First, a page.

Help! My Website Has ‘Bad’ Backlinks
Backlinks play an important role in where and how websites rank in the search engines. Websites with backlinks from authoritative, relevant sources will naturally rank higher than websites with few-to-no backlinks.
But it’s not just the quantity of backlinks that affect a website’s ranking. It’s also their relevancy and overall quality. If your website has low-quality links, it could actually have a negative effect on your rankings. So, what should you do in this circumstance?
Perform a Backlink Audit
First and foremost, you’ll need to perform a complete audit of your site’s backlinks. This means going through and analyzing the source of all — or at least most — of your links. There are several tools designed specifically for this purpose, including ahrefs and Majestic SEO. Keep in mind, however, that most of these tools require either a flat fee or a subscription. If you are looking for a free backlink auditing tool, just use Google Webmasters Tools, as it features a convenient backlink checker.
Using your preferred auditing tool, go through your site’s backlinks and separate them into two lists: good links and bad links. The bad list should consist of links that are located on spammy pages, pages with an excessive number of outbound links, or irrelevant pages.
Contact The Websites
Now comes the fun part: contacting the webmaster of all of the sites on which your bad backlinks are located. Craft up an email, politely asking the webmaster to remove your link. I recommend making a template so you can just modify the name/domain of each site. Keep in mind that only a small portion of webmasters are likely to respond to your email, and even fewer will remove your links. Even if 1 out 10 links is removed, however, that’s still better than nothing, and it will prove useful in getting your site back on track.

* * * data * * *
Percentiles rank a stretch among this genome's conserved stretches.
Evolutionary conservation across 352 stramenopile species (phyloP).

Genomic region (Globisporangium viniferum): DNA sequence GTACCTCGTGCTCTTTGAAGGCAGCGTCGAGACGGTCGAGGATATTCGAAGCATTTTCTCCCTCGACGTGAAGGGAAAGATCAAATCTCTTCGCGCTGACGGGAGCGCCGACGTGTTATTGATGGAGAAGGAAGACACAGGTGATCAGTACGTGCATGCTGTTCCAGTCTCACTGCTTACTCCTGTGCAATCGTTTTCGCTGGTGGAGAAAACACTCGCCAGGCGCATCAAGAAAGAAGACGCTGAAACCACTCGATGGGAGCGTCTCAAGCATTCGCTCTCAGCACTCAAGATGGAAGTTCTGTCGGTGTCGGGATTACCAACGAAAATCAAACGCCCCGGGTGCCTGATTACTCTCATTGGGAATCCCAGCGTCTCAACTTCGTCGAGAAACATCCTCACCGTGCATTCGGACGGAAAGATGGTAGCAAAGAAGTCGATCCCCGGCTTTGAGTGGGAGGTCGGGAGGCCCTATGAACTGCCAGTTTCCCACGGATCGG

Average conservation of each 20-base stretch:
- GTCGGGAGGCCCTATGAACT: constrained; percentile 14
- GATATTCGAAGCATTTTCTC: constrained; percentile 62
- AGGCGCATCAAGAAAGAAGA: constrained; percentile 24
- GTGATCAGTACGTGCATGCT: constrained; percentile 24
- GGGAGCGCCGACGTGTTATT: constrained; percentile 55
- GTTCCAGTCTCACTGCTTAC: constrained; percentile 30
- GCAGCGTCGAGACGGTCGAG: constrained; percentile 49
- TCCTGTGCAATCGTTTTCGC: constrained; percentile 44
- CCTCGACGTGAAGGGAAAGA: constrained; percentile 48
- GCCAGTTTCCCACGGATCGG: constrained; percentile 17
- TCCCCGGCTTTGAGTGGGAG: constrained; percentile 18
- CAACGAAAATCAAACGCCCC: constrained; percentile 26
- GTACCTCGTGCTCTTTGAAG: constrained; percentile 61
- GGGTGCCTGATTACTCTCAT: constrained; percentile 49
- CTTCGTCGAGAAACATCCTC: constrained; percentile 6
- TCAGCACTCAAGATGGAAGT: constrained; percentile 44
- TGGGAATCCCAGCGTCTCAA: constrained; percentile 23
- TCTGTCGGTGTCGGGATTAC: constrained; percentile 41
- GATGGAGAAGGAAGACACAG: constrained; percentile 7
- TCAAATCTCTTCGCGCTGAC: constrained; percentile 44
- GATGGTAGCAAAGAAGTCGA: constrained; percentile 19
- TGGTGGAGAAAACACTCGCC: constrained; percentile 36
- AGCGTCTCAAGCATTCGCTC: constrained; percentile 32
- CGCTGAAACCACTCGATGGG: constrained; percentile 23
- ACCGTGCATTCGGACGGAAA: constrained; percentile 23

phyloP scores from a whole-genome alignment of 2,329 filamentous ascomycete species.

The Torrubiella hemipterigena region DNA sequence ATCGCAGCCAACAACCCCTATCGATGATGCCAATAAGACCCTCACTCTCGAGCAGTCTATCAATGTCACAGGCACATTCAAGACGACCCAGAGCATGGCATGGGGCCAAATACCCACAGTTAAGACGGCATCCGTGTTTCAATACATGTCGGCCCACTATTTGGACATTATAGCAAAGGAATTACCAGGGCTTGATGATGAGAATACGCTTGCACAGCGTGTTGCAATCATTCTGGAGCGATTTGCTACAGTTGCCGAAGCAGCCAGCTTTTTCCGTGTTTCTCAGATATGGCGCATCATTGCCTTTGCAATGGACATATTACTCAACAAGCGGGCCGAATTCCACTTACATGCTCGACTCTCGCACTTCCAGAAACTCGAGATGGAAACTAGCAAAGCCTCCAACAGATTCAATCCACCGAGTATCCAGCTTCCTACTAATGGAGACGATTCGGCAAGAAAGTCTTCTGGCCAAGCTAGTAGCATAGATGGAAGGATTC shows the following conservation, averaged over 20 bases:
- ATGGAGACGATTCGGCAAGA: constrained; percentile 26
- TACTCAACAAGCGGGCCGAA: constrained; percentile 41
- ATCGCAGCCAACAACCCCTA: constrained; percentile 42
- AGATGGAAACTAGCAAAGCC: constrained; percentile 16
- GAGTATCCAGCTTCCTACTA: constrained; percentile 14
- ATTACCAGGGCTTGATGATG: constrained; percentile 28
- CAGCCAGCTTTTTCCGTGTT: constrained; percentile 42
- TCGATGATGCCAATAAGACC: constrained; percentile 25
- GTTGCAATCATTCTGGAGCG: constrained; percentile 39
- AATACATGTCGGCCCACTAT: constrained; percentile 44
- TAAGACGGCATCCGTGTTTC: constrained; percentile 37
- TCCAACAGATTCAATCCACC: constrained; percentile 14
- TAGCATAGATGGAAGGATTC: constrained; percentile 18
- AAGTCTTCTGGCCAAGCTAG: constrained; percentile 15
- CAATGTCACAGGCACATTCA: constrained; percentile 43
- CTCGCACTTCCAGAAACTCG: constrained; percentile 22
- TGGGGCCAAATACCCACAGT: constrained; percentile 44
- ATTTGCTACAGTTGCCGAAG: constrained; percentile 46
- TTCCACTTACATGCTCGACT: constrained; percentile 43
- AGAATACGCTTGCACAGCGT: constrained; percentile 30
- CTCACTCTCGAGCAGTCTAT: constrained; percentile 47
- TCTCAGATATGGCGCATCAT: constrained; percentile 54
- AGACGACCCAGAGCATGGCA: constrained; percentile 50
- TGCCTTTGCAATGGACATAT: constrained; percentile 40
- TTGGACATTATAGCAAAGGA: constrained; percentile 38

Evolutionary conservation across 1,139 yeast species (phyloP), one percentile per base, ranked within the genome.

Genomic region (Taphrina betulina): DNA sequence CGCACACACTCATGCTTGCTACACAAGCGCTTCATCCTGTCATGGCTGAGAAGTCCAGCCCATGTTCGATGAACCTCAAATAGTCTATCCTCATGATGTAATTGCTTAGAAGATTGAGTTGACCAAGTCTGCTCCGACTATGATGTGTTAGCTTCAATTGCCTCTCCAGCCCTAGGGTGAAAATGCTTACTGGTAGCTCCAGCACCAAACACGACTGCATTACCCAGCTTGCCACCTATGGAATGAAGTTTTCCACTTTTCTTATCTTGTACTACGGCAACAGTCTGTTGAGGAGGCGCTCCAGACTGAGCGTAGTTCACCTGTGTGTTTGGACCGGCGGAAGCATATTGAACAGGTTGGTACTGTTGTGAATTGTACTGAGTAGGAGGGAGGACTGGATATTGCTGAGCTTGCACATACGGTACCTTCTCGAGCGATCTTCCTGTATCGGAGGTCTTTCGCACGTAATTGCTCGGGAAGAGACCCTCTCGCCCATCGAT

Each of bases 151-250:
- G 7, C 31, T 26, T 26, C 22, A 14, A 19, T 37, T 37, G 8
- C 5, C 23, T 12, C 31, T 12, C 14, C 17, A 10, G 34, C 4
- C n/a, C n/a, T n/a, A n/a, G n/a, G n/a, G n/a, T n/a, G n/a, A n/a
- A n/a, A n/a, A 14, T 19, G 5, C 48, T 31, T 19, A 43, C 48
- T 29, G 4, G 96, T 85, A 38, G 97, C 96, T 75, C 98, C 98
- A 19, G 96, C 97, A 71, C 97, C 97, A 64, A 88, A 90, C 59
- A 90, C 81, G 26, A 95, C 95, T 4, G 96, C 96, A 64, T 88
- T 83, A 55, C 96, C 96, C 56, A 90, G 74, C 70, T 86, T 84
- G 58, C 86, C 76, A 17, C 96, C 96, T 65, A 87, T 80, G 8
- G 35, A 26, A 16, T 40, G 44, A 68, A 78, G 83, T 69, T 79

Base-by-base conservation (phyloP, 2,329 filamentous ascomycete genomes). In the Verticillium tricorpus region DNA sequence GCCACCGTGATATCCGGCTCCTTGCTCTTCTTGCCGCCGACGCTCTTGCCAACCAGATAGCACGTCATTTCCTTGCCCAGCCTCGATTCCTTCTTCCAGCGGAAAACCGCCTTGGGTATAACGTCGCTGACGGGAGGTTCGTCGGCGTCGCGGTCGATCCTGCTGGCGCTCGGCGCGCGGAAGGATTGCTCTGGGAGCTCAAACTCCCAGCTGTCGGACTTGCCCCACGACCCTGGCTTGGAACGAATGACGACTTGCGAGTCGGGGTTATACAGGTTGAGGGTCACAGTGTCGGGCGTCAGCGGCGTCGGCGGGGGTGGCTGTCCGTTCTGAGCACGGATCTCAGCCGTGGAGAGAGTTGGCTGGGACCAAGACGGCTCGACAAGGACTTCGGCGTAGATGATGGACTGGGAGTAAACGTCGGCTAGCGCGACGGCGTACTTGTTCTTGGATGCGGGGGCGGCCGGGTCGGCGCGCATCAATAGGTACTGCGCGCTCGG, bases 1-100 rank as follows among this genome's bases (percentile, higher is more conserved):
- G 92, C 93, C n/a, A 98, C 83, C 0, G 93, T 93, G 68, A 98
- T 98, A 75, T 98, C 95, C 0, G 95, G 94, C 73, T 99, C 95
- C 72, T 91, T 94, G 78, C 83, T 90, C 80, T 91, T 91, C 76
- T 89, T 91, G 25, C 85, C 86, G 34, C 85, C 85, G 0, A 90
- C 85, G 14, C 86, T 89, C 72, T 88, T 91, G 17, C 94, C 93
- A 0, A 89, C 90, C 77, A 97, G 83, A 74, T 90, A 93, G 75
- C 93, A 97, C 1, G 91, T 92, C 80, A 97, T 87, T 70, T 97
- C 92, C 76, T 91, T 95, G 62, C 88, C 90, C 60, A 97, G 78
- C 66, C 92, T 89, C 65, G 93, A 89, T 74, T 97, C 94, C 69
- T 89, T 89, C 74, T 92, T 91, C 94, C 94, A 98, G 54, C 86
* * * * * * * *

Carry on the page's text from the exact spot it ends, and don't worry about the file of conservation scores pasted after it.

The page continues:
Remove Them Yourself
Go through the remaining list of bad links and see if you can remove them yourself. If the links were created by you or another user, as opposed to the webmaster, you may have access to them. This is particularly true when speaking of forums and message boards, as members can generally either delete or modify their posts.
Google’s Disavow Tool
Last but not least, you’ll want to clean up the remaining bad links by using Google’s disavow tool. While logged into your primary Google account (the one associated with your website via Google Webmaster Tools), visit https://www.google.com/webmasters/tools/disavow-links-main.
Next, select your website and either add the remaining bad links into the box or upload a CSV file containing them. Once Google receives and analyzes this list, it will “disavow” those links, meaning they won’t affect your search rankings.
Google’s disavow tool is somewhat of a double-edged sword. Yes, it can help remove bad links, but it can also eliminate the good ones as well. Make sure any links added to the tool are bad.
What are your thoughts on Google’s disavow tool? Love it or hate it? Let us know in the comments section below!